May Gardening; Dirt is what politicians sweep under the carpet. Soil is what plants grow in
Questions We’re Often Asked: Soil vs. Dirt
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“It’s like trying to become a gardener without touching the dirt,” Christopher Perillo, a science teacher in Kenosha, Wisconsin, was quoted as saying in New Scientist magazine. Perillo may be a science teacher but he would be a dubious gardener with that attitude. Soil is not dirt. Dirt is what politicians sweep under the carpet. Soil is what plants grow in and, ultimately, what feeds and shelters us – even politicians and science teachers.
Soil is the upper layer of earth that clothes our planet. It may be but inches or, rarely, many feet deep. Soil forms as rock weathers and dissolves, with the help of soil organisms, creating particles that bind with decaying biomass and living microbes to form larger aggregates, explained Steve Banwartin in an article for the journal Nature. In a simplified classification, the resulting soils are known as sand, silt, or clay. Scientists who study soil, however, have thousands of names for those found in different locations around the world.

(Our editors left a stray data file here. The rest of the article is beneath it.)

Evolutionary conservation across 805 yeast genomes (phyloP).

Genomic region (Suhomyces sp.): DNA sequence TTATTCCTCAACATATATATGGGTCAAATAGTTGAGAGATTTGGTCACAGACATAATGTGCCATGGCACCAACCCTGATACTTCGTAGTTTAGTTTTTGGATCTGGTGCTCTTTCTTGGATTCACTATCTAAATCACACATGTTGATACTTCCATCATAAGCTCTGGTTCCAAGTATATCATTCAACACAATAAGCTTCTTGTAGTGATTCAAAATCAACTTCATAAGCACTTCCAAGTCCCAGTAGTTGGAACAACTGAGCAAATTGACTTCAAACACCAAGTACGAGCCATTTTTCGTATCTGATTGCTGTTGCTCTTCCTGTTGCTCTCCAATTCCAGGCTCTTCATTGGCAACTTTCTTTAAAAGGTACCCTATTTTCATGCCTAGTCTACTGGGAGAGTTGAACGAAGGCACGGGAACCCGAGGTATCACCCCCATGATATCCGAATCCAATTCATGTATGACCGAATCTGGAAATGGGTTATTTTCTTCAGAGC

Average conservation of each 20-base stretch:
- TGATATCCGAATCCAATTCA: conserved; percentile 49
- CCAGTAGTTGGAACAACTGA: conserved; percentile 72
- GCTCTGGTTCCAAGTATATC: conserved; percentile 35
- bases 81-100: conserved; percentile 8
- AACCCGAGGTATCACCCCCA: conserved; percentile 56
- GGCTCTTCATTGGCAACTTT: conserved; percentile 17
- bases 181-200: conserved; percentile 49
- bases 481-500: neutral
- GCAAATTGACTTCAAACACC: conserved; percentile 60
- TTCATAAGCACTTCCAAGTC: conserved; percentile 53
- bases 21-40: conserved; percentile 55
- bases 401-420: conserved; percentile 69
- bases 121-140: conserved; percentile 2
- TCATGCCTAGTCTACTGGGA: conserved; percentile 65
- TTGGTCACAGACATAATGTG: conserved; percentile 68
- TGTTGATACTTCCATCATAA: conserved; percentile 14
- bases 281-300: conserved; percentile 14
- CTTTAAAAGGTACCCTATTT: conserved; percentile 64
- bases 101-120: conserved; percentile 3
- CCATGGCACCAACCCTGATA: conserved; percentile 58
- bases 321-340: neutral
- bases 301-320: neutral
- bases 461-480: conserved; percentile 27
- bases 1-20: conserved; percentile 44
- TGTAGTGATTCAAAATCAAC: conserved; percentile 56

Indeed, its underlying soil may determine whether a country is rich or poor. Chad is dirt poor because its soil is poor. Germany is relatively rich because its soil is rich. That’s the provocative conclusion, noted the journal Science, of a new study by researchers at the University of Basel in Switzerland, which appeared online in PloS One.
Soil is not, however, merely particles of rock. These, clothed with water, also contain a surprising volume of air. There are also quantities of organic matter – plant and animal material that was once living but is being broken down by countless numbers of microbes. A single gram of topsoil may contain a billion individual microbial cells encompassing tens of thousands to a million different species, notes Charles Petit in Science News. Only a fraction of those species have been cultured in labs or even named, he adds.
Soil forms slowly, probably less than an inch a century in the northern U.S. and southern Canada. Yet this invaluable resource is treated as, well, dirt. Paved and roofed over by urban settlements, compacted by machinery, scraped aside without a care. It may be polluted by poisons, washed away in storms, and blown away during droughts. Soil losses in some locations around the world are in excess of 50 tonnes per hectare in a single year: up to 100 times faster than the rate of soil formation, notes Steve Banwart.
And in surely the most ironical of extremes, it may be stripped from fields, bagged and sold back to city gardeners to restore their properties or even to fill planters built because the ground below them can no longer support plant life.